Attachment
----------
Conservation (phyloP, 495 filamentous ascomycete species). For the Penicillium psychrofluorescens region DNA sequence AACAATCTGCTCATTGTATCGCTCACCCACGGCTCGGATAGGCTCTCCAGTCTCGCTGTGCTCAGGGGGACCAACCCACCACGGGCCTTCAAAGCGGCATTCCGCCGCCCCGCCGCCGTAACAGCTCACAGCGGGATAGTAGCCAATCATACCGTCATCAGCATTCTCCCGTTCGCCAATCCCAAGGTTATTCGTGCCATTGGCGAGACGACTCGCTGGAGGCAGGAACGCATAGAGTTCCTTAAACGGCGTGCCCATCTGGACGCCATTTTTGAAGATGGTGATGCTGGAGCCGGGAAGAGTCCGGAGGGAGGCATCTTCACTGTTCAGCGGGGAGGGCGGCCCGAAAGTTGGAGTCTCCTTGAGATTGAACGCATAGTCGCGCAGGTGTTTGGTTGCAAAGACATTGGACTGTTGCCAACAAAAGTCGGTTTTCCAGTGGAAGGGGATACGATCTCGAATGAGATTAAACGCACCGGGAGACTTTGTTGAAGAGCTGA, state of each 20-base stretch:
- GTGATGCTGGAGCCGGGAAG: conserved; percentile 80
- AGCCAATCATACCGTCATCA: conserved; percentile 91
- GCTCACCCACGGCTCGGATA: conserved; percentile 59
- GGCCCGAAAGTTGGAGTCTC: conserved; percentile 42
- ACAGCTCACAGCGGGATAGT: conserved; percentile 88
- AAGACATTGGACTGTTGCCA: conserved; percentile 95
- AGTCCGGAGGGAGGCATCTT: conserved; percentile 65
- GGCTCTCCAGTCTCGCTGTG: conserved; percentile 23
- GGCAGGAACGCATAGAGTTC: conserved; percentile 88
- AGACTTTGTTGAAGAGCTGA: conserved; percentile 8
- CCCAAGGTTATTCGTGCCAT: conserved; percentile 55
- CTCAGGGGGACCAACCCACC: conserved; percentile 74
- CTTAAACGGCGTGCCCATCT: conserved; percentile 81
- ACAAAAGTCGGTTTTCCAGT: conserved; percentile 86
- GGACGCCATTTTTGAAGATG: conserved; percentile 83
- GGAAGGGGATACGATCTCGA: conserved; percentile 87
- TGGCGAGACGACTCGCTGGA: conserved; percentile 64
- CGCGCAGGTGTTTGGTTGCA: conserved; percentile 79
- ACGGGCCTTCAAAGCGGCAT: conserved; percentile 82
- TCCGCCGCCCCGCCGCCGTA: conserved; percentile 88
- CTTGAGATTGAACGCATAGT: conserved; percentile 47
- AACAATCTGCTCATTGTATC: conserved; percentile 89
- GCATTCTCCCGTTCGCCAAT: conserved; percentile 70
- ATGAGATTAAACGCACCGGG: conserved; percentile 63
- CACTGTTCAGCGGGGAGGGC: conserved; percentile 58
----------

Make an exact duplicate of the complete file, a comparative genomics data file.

Conservation (phyloP, 495 filamentous ascomycete species). For the Penicillium psychrofluorescens region DNA sequence AACAATCTGCTCATTGTATCGCTCACCCACGGCTCGGATAGGCTCTCCAGTCTCGCTGTGCTCAGGGGGACCAACCCACCACGGGCCTTCAAAGCGGCATTCCGCCGCCCCGCCGCCGTAACAGCTCACAGCGGGATAGTAGCCAATCATACCGTCATCAGCATTCTCCCGTTCGCCAATCCCAAGGTTATTCGTGCCATTGGCGAGACGACTCGCTGGAGGCAGGAACGCATAGAGTTCCTTAAACGGCGTGCCCATCTGGACGCCATTTTTGAAGATGGTGATGCTGGAGCCGGGAAGAGTCCGGAGGGAGGCATCTTCACTGTTCAGCGGGGAGGGCGGCCCGAAAGTTGGAGTCTCCTTGAGATTGAACGCATAGTCGCGCAGGTGTTTGGTTGCAAAGACATTGGACTGTTGCCAACAAAAGTCGGTTTTCCAGTGGAAGGGGATACGATCTCGAATGAGATTAAACGCACCGGGAGACTTTGTTGAAGAGCTGA, state of each 20-base stretch:
- GTGATGCTGGAGCCGGGAAG: conserved; percentile 80
- AGCCAATCATACCGTCATCA: conserved; percentile 91
- GCTCACCCACGGCTCGGATA: conserved; percentile 59
- GGCCCGAAAGTTGGAGTCTC: conserved; percentile 42
- ACAGCTCACAGCGGGATAGT: conserved; percentile 88
- AAGACATTGGACTGTTGCCA: conserved; percentile 95
- AGTCCGGAGGGAGGCATCTT: conserved; percentile 65
- GGCTCTCCAGTCTCGCTGTG: conserved; percentile 23
- GGCAGGAACGCATAGAGTTC: conserved; percentile 88
- AGACTTTGTTGAAGAGCTGA: conserved; percentile 8
- CCCAAGGTTATTCGTGCCAT: conserved; percentile 55
- CTCAGGGGGACCAACCCACC: conserved; percentile 74
- CTTAAACGGCGTGCCCATCT: conserved; percentile 81
- ACAAAAGTCGGTTTTCCAGT: conserved; percentile 86
- GGACGCCATTTTTGAAGATG: conserved; percentile 83
- GGAAGGGGATACGATCTCGA: conserved; percentile 87
- TGGCGAGACGACTCGCTGGA: conserved; percentile 64
- CGCGCAGGTGTTTGGTTGCA: conserved; percentile 79
- ACGGGCCTTCAAAGCGGCAT: conserved; percentile 82
- TCCGCCGCCCCGCCGCCGTA: conserved; percentile 88
- CTTGAGATTGAACGCATAGT: conserved; percentile 47
- AACAATCTGCTCATTGTATC: conserved; percentile 89
- GCATTCTCCCGTTCGCCAAT: conserved; percentile 70
- ATGAGATTAAACGCACCGGG: conserved; percentile 63
- CACTGTTCAGCGGGGAGGGC: conserved; percentile 58